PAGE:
Tokolosh: Stay Strong – album review
Tokolosh – Stay Strong (Jack to Phono)
CD / DL
Featuring Liam Frost and various personnel from The Whip and The Earlies, Tokolosh have taken their time to produce Stay Strong, a landmark album sweetly accessible and full of surprises
It is generally expected that any great band will always provide a sum much greater than its parts and in the case of Tokolosh, this presents a bigger challenge than most.
The Manchester-based outfit are the distillation of Liam Frost’s backing band into a permanent project and considering this includes personnel from The Whip and The Earlies alongside Frost himself, then this should be an exceptional outing.
And it is. The themes behind Stay Strong mingle live and electronic instruments well, but it’s the production, song writing strengths and Liam Frost’s resolute and soaring vocal performance that all come up with the goods as promised. This debut album explores a multitude of genres, from pop and soul to light prog and all the way back to off kilter intelligent rock. Hybrid for example is all of these things, with its spaced out effects, brassy backdrop and rock hooks that cycle with a dizzy, hypnotic fervour.
Over the last couple of years, Tokolosh have been quietly releasing a quartet of singles and eight of these tracks are included in this collection of 13 songs. It’s testament that each and every track is worthy of its own billing, with numbers like The Knife Twists spectacular in both melody and an inventive, almost scientifically bundled sound.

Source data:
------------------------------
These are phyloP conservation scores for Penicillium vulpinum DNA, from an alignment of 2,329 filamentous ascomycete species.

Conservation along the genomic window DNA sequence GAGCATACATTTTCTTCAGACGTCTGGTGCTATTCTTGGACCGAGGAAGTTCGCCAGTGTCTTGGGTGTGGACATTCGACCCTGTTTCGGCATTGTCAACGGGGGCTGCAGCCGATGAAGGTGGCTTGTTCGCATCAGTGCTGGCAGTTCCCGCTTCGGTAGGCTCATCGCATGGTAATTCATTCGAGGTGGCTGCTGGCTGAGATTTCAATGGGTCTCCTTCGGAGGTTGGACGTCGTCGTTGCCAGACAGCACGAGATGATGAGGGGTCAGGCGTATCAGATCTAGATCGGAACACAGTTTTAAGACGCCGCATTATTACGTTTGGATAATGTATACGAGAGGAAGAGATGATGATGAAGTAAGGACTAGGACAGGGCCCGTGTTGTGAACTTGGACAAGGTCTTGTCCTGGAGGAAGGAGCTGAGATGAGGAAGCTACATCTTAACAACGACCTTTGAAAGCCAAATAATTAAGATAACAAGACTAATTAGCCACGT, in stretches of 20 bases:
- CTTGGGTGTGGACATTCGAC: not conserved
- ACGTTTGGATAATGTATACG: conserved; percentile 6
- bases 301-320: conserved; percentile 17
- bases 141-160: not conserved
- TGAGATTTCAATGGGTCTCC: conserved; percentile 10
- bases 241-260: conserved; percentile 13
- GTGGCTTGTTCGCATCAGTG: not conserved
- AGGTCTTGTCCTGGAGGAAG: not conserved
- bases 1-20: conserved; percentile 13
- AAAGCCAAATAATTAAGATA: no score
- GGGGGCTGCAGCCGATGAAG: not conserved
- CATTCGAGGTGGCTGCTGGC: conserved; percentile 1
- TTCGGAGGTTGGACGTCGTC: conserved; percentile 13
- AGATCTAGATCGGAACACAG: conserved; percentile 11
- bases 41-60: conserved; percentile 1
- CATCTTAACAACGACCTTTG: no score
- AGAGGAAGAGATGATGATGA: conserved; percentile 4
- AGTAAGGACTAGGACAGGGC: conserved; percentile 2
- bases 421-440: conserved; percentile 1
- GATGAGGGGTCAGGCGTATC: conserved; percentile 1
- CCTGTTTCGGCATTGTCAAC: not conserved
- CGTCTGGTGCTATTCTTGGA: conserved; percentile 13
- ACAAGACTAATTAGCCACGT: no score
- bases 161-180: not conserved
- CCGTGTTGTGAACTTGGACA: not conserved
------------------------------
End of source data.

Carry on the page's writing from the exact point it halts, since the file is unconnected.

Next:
The album isn’t simply a collection of pop songs however, with The Root providing a perfect example of how disjointed Tokolosh can be whenever they wish; a not surprising side effect of having so many capable musical minds at play. Stay Strong as an album is compelling; the use of atmospheric sounds and the way in which Liam Frost has extended his voice into a much wider field of musical vision is as equally surprising as it is effective.
Instead of pandering to the whims of pop music in general, there is a maturity in the songs, hung on authentic and emotional themes and a real sense of experimentalism and space. That it all comes together in such an accessible and moving series of tunes and mini-masterpieces is as fulfilling as the back catalogues of the contributors.
This is one of the more interesting UK releases this year and is maybe Manchester’s best foray into providing a landmark sound for 2014.
All words by Jon Ashley. You can read more from Jon on Louder Than War here.